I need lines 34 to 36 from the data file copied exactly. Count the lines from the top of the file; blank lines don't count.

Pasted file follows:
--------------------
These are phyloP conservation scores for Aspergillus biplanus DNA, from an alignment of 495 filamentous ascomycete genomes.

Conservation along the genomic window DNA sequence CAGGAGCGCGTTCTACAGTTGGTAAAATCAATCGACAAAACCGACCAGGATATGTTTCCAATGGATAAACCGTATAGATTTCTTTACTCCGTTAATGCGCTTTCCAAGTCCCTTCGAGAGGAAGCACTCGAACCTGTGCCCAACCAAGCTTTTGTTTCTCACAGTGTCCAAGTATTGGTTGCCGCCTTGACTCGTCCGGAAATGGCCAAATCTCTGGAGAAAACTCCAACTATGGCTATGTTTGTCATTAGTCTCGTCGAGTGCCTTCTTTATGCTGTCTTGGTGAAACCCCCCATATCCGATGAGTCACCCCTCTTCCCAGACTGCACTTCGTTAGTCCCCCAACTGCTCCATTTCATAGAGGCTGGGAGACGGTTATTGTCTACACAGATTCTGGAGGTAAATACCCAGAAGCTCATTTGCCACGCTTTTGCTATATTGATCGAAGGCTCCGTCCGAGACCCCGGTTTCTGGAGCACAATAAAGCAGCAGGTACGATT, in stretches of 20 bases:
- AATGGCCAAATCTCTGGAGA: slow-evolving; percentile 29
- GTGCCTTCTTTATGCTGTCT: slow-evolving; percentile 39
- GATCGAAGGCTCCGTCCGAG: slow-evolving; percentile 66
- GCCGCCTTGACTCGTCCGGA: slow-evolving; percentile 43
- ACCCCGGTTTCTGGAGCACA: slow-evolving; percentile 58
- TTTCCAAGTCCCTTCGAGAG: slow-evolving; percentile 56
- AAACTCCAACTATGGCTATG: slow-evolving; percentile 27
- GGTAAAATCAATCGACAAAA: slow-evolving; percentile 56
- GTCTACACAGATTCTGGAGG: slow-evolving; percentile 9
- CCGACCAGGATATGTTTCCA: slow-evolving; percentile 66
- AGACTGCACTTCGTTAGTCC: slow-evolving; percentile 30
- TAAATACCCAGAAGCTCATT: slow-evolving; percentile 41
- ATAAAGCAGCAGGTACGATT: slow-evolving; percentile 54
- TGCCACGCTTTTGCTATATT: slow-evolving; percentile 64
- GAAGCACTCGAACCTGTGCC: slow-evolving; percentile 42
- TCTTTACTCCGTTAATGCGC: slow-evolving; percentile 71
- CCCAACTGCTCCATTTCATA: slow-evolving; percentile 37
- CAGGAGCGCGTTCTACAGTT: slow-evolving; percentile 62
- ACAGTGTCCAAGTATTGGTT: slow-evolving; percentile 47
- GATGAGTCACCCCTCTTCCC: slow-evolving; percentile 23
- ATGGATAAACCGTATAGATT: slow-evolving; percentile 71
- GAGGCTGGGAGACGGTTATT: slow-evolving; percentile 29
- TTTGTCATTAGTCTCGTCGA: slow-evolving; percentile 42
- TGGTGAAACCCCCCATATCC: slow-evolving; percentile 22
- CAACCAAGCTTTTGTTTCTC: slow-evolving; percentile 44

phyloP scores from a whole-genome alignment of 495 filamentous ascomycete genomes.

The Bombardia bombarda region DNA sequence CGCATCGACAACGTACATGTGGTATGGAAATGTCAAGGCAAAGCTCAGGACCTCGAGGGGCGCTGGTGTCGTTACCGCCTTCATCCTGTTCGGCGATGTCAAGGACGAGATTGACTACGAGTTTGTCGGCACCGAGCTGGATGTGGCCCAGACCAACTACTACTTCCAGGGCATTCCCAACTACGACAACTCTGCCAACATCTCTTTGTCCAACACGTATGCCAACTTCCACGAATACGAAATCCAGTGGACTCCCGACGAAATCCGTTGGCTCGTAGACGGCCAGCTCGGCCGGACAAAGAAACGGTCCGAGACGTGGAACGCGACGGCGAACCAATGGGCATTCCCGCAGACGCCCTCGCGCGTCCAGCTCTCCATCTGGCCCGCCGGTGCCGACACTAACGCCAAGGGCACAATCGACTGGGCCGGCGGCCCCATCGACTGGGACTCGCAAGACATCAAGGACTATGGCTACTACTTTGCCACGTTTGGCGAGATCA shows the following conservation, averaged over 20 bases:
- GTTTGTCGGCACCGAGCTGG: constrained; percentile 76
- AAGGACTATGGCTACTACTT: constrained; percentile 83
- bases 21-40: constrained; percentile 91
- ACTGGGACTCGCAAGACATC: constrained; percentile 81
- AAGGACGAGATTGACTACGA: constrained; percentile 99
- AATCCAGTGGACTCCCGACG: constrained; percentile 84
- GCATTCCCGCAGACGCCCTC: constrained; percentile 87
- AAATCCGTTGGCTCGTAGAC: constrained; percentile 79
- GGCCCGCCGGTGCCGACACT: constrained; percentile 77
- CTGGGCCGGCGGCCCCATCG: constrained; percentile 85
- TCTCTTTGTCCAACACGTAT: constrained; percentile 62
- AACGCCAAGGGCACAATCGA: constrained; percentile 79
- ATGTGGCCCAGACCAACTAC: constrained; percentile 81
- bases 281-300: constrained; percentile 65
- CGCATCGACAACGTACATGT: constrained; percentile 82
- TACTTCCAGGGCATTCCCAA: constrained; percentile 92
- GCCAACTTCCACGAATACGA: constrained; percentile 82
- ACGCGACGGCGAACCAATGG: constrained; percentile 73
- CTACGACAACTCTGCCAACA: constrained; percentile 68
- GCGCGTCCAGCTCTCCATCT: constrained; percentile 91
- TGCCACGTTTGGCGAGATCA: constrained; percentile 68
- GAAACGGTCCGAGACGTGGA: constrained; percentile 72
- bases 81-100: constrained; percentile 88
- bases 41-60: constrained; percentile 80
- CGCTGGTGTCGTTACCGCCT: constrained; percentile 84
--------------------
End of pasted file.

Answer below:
- AAGGACGAGATTGACTACGA: constrained; percentile 99
- AATCCAGTGGACTCCCGACG: constrained; percentile 84
- GCATTCCCGCAGACGCCCTC: constrained; percentile 87